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Associates Degree in architecture?

Awsilva

Hi guys, I'm new here.  I recently switched my major to architecture and I have a couple of questions.  I live in California and I'm currently attending a community college that offers an associates degree in architecture.  They also have a program for an associates degree in construction management.  If I get an associates degree in both of these programs, how hard would it be to find a job in an architectural firm?  The architecture program is showing me how to draft and the construction management program is showing me how to estimate and handle construction documents.  Will firms laugh at my resume when I tell them I have 2 associates degree? Or would it somehow be possible to land a decent paying job with an important role? I love architecture and everything about it, since I was a child this is something that I always knew I wanted to do.  However, I'm coming from a really poor family and I do not have the time or money to go for a bachelors/masters.  I'm literally living in a tiny apartment with 2 brothers, my sister and my mom and I don't think I can put my family on hold for 6 years while I get a degree.  I also don't want to be in massive debt and have trouble paying it off.  I'm curious about your guys' thoughts on getting 2 associate degrees in both architecture and construction management.

 
Mar 16, 16 4:46 pm
senjohnblutarsky

Should be in line for a drafting/design position with the possibility of checking submittals/doing construction admin. We have several folks doing that here with lesser associates degrees. 

Mar 16, 16 4:51 pm  · 
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Beepbeep

Do CM you will make a lot more... plus a lot of CM B.S. degrees allow and are tailored around working while doing it in the field if you wanted to finish it up. The guys I went to school with in CM (I did a dual Arch-CM undergrad ) started at 55k+... I went to graduate architecture school paid 107K and still make 51K with 5 years exp.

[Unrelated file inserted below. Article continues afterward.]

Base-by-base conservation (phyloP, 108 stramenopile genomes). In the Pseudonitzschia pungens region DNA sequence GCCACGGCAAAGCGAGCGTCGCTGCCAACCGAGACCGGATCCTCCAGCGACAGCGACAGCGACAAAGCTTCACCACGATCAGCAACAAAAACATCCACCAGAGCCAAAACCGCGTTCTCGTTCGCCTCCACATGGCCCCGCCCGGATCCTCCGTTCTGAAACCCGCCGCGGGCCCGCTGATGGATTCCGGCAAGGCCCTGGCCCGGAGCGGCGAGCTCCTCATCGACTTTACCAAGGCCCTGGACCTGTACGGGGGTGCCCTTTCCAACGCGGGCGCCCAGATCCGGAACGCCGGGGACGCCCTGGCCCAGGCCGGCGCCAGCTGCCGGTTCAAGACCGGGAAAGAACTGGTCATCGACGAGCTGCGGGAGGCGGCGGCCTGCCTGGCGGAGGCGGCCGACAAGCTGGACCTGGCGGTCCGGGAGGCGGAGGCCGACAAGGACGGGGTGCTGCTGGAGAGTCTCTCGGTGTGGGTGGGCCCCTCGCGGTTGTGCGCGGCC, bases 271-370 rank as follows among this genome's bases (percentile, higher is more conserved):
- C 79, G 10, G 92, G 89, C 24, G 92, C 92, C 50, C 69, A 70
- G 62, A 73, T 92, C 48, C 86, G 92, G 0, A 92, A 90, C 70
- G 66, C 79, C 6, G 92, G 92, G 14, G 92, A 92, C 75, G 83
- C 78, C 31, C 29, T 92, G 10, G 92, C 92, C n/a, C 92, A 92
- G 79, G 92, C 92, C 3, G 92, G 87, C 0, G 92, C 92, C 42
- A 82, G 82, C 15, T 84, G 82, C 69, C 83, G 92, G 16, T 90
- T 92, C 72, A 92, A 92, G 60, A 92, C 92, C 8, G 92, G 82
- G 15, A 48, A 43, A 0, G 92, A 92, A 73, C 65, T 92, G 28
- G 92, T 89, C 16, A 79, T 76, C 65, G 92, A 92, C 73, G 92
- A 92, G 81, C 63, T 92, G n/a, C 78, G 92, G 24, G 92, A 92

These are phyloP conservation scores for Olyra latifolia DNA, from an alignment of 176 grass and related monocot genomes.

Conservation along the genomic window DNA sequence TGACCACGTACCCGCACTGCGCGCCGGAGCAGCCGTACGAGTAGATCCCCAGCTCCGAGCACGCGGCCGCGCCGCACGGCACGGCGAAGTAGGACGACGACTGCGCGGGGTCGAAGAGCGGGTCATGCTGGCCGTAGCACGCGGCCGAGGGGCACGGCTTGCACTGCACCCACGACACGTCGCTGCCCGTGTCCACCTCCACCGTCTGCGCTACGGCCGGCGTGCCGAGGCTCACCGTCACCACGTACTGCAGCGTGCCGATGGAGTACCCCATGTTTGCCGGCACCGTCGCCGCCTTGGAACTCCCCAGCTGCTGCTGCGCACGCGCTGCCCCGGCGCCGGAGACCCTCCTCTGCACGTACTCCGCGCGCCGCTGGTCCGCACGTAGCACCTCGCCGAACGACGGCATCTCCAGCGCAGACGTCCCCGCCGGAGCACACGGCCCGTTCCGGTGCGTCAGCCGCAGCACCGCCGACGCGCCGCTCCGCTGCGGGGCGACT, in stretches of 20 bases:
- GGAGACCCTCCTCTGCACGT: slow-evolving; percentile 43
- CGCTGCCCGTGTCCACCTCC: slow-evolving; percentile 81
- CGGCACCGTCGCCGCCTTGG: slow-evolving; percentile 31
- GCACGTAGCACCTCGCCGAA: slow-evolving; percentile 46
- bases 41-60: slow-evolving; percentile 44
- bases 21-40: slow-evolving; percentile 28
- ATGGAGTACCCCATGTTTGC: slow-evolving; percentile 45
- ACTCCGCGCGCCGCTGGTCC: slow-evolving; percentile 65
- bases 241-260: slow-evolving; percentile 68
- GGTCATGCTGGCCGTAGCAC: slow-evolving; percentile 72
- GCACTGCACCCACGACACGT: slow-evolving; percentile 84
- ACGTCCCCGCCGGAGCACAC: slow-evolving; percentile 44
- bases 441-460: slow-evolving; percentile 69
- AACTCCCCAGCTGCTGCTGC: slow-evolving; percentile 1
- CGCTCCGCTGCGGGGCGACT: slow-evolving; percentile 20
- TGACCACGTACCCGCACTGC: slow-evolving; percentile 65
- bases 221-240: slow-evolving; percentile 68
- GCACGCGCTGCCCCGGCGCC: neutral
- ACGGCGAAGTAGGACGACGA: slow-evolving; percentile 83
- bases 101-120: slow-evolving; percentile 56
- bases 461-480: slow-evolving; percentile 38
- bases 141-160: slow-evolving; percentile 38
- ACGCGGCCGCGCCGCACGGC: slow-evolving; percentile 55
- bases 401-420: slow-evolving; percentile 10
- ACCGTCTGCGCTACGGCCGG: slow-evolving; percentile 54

Mar 16, 16 8:17 pm  · 
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StarchitectAlpha

I did a professional Arch degree, I then took a CM course at a community college and met the associate architecture majors. You guys are better trained than the 4 year and master programs. Go into interviews and network with confidence by saying, " I actually know how to draft and how to set up construction sets." The community colleges are treating it like a vocational training and are setting you up to get a job. The universities are treating it like a philosophy major. You have better training, trust me.

Mar 18, 16 12:28 am  · 
1  · 
gdub

I am unsure how long you have been in school. I started off in a community college and transferred into a university and finished with a B. Arch. My parents did not pay for college. I worked full time and went to architecture school full time and managed to get out with only $65,000 in loans. It was painful but I managed. Don't let your families lack of wealth set you back. If your parents are poor, you can get financial aid(which means you won't have to work as much), and if you don't get aid, you can get government/private loans to assist with what you can't cover by working but you will need to work and go to school.

If that sounds like too much, then choose either the Associates in Architecture and then move on to become a drafter in an architecture firm and move up from there, or choose the Associates in Construction Management and move on to work towards a position as a project manager for a general contractor. Whatever you do, don't do both! I know that both will take you 4 years. If you are going to invest that time, do a full degree! 

If money is what you are after, choose the construction management associates degree. Look up the salary of a construction estimator, construction project manager and architectural drafter so you can get your head around it. If you care passionately about design, then choose architecture, but be prepared to be paid less. Don't let the fact that you came from a poor family paint you in a corner. People rise above and go to school all the time. I was one of the few in my program who worked and went to school. I worked full time and attended architecture school full time. I barely slept but I made it happen. I am still paying for it, but now I can go onto a Master Program if I want and will always have that education with me.

If you can, try to get a job running errands in a construction company or architecture firm and get your foot in the door. Some companies will help pay for you to do your schooling. 

"All our dreams can come true, if we have the courage to pursue them." -Walt Disney

Mar 19, 16 6:23 pm  · 
1  · 
nyreewilson

Thanks for sharing. Just curious what kind of job did you work while in FT arch program? I’ll have my associates soon and I plan on transferring to a university for my B. Arch has well

Oct 3, 22 12:32 pm  · 
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deltar

Not OP but I work for a municipality as a residential inspector & plans reviewer while attending school FT. It sucks and I have to be extremely regimented with my schedule in order to finish things on deadlines.

Oct 3, 22 1:16 pm  · 
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